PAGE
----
The final segment, by a group called Radio Silence, is the most compelling, for all these reasons and more, which I think are worth bringing up. A group of four friends go out to a Halloween party, but although the lights are on, the house they arrive at is empty. They find a back entrance, confused, and their gradual realization (false, it turns out) that someone has set up a haunted house for their enjoyment is stunning filmmaking. Really. Their joy at discovery, couple by the viewer’s awareness that THIS IS A HORROR MOVIE, are some of the most charming moments put to screen in any genre of film in years. (Watch Mountain Devil Prank Fails Horribly, the group’s previous found-footage project, here. It’s great.) But when they find “the party” it’s not what they hoped for: a group of men have tied up a woman and, somewhat ambiguously, appear to be performing some kind of exorcism on her. Our hapless heroes attempt to save her, despite that this clearly upsets the house, and that’s when things get a little fuzzy. Is she a demon? A ghost? Has she died, or disappeared? When she turns on them, the segment ends, leaving these questions: How did they know about the party? Why would the house try to stop them from removing her if she retained control anyway? Who is evil, and when, and why?
You may notice, as I did, that these questions aren’t interesting. The fascinating ones that could have emerged from this segment include: Do intentions matter in questions of good vs. evil? How awesome is it when even inoffensive happy-go-lucky dudes meet horrible ends? How many times can we cross the joy/terror divide before each lose effectiveness? But the segment doesn’t cohere long enough for these questions to form.
Still: the segment seemed to congeal differently for myself than it did my male viewing companion, and other men who’ve seen the film. They seemed to agree that the attic men were performing an exorcism, a situation in which it is logical that they would have tied up their subject. I dissent: We’re working with an unreliable narrator, moreover in an unreliable house. I have no alternative explanation for what may have been going on there, but I know this: There were not quite enough clues for me to buy “exorcism” as an explanation, only enough for me to buy “pretend exorcism.” Of course, this is not enough information to draw conclusions from—and I’d question the reliability of Radio Silence here, too—but if we’re posing interesting questions I think this one applies: is it possible that masculine viewers and feminine viewers just plain old read horror differently? And if so—even more fascinating—how can that be made more explicit and, of course, more affecting.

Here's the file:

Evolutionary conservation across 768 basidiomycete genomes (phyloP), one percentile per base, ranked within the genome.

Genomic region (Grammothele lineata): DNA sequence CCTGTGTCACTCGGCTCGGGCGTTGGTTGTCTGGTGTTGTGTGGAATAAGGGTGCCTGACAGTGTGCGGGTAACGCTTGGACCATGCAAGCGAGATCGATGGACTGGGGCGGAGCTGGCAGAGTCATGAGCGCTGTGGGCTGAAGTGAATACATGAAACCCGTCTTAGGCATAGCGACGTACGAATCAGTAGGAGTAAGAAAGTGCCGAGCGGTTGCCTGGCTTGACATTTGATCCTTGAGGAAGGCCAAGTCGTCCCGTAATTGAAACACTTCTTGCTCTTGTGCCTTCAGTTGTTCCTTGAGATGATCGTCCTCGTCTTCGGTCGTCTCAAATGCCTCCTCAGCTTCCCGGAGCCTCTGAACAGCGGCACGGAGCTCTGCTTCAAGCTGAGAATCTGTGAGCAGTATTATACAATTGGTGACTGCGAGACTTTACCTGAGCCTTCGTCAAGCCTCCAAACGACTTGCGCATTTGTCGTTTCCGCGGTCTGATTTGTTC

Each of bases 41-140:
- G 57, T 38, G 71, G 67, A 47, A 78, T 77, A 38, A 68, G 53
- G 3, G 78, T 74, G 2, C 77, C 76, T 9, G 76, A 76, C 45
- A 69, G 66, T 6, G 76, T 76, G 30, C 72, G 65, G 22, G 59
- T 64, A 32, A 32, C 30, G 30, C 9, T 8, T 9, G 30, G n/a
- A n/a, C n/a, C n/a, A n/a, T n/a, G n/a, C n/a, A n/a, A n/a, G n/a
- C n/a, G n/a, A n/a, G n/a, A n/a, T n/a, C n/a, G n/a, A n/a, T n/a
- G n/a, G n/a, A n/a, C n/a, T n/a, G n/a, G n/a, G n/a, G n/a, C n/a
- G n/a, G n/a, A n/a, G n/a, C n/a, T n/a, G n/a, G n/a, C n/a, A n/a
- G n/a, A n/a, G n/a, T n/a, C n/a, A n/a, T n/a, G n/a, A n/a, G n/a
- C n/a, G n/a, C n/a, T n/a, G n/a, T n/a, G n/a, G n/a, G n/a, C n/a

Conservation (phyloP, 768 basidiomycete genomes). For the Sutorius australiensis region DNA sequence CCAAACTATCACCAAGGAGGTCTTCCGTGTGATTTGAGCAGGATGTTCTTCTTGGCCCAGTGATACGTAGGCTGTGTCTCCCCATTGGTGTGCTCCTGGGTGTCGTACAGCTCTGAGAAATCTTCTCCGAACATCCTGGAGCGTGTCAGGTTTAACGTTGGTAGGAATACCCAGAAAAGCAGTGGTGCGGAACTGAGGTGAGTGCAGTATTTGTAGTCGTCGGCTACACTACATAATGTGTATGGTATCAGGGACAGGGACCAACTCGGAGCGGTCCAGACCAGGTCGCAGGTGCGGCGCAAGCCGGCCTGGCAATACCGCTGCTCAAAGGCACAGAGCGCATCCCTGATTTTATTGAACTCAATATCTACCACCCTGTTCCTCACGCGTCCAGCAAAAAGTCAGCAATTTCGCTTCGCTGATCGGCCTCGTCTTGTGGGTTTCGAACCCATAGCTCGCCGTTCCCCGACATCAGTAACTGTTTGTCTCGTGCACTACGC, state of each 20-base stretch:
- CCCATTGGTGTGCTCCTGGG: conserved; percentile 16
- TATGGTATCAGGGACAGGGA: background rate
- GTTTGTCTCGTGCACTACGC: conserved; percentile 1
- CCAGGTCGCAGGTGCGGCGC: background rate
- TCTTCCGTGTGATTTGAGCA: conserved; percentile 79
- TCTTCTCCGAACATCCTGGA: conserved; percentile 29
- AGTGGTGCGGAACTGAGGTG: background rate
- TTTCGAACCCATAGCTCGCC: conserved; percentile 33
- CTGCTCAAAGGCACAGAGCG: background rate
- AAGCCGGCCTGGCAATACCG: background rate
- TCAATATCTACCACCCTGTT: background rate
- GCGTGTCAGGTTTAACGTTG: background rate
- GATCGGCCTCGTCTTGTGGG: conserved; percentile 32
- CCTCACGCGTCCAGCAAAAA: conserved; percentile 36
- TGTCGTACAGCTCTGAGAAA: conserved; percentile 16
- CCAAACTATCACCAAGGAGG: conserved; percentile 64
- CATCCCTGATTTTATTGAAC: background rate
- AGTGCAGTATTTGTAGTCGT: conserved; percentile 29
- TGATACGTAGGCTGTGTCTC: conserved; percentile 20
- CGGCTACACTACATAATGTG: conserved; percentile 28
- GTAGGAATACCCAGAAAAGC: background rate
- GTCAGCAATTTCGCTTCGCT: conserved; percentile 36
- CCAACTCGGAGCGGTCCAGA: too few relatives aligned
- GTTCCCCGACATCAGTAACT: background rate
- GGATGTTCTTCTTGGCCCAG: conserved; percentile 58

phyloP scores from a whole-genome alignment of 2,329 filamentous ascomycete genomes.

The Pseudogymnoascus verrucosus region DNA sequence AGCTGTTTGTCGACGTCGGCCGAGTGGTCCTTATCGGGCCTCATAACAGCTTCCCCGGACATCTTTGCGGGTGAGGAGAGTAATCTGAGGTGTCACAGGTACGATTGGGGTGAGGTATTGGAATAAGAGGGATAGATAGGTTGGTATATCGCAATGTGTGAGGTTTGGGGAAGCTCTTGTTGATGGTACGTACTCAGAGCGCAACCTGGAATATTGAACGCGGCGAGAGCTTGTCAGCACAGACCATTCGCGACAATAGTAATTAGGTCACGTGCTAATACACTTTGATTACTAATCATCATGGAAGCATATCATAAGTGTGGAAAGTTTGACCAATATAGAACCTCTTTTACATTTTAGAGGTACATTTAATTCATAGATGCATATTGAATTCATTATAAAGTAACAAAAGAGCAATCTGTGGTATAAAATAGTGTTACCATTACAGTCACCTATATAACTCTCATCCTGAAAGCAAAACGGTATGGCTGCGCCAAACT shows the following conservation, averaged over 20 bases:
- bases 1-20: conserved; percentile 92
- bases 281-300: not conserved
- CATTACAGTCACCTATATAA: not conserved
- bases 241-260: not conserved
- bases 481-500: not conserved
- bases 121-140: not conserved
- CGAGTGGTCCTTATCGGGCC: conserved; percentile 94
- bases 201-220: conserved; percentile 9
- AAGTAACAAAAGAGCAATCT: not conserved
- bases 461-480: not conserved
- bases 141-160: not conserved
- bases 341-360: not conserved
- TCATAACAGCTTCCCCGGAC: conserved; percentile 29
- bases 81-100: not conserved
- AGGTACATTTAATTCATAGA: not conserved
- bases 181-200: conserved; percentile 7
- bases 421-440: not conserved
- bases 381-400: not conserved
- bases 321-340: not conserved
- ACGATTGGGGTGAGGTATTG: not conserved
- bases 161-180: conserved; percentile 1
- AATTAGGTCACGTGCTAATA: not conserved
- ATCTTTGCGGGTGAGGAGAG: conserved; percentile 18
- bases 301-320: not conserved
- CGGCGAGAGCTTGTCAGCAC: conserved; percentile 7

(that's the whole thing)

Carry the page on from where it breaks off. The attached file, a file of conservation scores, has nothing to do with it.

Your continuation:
It’s the question I’ve been pondering for the last few days, on my own. I’d love to hear from other women who’ve seen the film (Comments! Are! Awesome!) but I can also understand why they wouldn’t: It’s hard to watch so many dudes being such jerks for entertainment when we get it so often for free.
And to that point, a final thought: It is admittedly some kind of step forward to be utilizing audience discomfort with sexual harassment and rape threats within a horror narrative, but these also re-establish places in the popular imagination where sexual harassment and rape threats are acceptable, even necessary. Even when used thoughtfully, this presumption presents a significant political problem. Since gender-based violence and sexual harassment will not go unpunished, in the end, why should we bother eliminating them now?
I’d submit that maybe some film viewers are weighing in on the industry-wide presumption that certain kinds of gender-based violence and sexual harassment are acceptable in the horror genre—by not watching horror films. They’ll miss the joy of Radio Silence and the serene creepiness of Ti West (David Bruckner’s great “Amateur Night” deserves mention here, too, as does the technically clever “Tuesday the 17th” by Glenn McQuaid), but as much fun as the film is, V/H/S makes it totally clear why people stay away from horror.
1. Interesting point just raised by an experimental film-making friend: that the use of the term “found-footage” without pretty thorough explanation as a conceit within horror film is a co-optation of the term from legitimately found-footage experimental films. I mean: we use it as shorthand anyway, right, but in an effort to more concisely use only the right language to describe matters that exist in or get made up about the world, I’ve changed this text accordingly.